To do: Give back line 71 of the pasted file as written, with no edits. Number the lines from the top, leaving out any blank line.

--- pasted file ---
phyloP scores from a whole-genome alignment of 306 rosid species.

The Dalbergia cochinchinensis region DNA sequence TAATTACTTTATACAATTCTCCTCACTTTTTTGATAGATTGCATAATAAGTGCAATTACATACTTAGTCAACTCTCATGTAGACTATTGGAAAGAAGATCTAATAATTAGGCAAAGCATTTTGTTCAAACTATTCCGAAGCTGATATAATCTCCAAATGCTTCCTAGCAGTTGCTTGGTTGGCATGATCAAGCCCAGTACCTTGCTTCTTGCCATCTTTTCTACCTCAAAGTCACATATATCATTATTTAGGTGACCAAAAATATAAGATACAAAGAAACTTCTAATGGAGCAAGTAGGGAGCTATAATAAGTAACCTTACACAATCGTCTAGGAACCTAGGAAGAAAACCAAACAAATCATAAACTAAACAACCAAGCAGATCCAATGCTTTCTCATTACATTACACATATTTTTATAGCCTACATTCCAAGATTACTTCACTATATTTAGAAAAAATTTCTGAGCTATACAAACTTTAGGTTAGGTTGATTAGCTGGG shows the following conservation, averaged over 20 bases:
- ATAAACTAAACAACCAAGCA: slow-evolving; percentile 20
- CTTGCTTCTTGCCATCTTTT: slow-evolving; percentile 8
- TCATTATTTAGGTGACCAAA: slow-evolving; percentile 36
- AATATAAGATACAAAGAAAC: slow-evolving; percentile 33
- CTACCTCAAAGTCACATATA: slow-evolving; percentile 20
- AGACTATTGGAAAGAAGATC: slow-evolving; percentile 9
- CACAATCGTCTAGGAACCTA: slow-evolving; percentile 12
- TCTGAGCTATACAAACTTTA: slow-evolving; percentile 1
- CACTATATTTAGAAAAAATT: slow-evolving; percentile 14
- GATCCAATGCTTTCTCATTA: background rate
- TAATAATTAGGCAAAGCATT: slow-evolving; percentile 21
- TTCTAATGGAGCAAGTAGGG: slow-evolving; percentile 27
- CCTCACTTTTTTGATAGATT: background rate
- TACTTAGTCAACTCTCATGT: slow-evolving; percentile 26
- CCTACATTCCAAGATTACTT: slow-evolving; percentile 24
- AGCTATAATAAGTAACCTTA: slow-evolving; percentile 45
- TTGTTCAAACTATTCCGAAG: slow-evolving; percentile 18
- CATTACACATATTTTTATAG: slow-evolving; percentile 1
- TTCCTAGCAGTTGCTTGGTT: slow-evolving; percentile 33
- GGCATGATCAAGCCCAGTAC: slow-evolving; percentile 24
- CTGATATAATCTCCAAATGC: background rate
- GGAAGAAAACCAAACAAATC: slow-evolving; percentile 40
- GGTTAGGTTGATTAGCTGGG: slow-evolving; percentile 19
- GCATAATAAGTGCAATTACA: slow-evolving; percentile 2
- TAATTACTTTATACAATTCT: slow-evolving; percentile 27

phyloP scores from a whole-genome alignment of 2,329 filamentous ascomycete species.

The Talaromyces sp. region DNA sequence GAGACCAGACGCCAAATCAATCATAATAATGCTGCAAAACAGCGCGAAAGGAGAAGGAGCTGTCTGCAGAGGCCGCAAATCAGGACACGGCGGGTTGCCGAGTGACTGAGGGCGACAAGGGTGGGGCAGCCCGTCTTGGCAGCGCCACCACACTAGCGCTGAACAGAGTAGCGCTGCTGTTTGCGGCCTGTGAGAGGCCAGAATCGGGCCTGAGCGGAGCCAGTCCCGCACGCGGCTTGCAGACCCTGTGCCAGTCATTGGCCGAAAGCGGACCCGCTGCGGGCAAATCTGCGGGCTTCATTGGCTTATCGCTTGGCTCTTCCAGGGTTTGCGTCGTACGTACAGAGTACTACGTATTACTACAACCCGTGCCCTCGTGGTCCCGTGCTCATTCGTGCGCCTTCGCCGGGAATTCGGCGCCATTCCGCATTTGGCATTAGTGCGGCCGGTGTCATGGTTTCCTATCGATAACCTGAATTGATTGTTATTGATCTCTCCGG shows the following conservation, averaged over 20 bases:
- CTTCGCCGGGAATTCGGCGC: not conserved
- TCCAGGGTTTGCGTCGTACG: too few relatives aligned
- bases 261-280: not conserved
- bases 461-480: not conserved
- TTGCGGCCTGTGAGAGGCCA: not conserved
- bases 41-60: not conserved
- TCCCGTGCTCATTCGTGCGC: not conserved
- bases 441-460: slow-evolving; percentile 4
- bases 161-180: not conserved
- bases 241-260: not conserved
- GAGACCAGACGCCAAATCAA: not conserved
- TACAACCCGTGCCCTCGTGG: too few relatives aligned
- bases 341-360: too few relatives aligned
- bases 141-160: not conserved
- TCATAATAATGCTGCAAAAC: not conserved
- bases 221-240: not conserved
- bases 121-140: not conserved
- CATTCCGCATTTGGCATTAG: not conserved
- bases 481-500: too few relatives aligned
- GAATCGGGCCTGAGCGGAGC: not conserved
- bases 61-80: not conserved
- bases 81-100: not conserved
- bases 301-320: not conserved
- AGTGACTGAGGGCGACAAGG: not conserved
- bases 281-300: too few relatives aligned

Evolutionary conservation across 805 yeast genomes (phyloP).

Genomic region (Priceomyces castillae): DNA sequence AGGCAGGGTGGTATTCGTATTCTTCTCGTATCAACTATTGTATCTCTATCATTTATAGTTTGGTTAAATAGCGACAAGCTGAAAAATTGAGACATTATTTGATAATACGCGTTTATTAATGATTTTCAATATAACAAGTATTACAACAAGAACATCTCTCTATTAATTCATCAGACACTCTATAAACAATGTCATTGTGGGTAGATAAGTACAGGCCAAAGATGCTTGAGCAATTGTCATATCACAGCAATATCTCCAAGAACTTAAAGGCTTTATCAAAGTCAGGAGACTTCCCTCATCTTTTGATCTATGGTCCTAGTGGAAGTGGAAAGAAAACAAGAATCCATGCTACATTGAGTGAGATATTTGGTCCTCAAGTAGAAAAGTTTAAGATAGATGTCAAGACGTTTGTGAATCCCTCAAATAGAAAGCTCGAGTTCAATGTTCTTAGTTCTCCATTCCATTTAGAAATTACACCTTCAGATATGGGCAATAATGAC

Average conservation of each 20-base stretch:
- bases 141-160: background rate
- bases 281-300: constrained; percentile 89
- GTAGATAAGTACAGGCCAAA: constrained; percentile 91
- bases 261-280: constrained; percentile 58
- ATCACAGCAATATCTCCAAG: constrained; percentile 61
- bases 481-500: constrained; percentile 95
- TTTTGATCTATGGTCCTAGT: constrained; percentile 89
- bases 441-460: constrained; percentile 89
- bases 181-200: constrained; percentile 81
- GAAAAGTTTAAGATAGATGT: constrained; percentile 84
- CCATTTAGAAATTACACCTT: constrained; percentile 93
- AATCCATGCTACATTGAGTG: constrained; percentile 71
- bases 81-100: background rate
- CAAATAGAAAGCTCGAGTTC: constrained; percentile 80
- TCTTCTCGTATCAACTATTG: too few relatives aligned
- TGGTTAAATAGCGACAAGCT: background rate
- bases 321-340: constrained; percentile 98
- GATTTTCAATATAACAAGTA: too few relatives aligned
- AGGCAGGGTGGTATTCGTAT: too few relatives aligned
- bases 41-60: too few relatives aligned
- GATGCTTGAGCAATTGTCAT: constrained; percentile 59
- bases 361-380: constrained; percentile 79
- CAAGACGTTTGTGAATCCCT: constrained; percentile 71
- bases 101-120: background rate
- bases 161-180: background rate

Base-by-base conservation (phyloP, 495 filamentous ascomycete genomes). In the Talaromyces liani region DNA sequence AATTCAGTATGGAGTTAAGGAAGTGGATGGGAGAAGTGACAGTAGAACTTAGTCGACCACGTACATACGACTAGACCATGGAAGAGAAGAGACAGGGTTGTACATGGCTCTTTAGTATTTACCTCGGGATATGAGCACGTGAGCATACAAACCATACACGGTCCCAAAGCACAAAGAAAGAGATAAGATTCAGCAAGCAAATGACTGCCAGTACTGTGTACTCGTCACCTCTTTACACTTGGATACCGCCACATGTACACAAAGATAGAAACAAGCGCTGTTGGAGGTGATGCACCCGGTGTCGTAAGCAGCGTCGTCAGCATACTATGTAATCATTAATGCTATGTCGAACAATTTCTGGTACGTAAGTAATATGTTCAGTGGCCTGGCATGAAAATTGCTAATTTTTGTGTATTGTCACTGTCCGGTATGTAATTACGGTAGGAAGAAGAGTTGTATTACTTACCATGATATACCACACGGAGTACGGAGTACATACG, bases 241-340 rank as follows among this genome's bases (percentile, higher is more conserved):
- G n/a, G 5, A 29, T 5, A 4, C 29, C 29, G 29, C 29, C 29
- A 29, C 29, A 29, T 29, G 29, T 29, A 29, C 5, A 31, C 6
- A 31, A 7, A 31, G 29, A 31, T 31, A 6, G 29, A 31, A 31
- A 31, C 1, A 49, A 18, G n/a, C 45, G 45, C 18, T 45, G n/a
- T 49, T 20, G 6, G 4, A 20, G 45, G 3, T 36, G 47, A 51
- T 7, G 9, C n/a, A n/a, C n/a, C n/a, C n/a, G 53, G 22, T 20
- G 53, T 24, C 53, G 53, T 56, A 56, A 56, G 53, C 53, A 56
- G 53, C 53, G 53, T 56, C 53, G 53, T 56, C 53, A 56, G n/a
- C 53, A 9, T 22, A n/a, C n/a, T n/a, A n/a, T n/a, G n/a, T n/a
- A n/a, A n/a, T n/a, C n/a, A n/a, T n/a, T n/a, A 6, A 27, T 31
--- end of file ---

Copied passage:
- CAAATAGAAAGCTCGAGTTC: constrained; percentile 80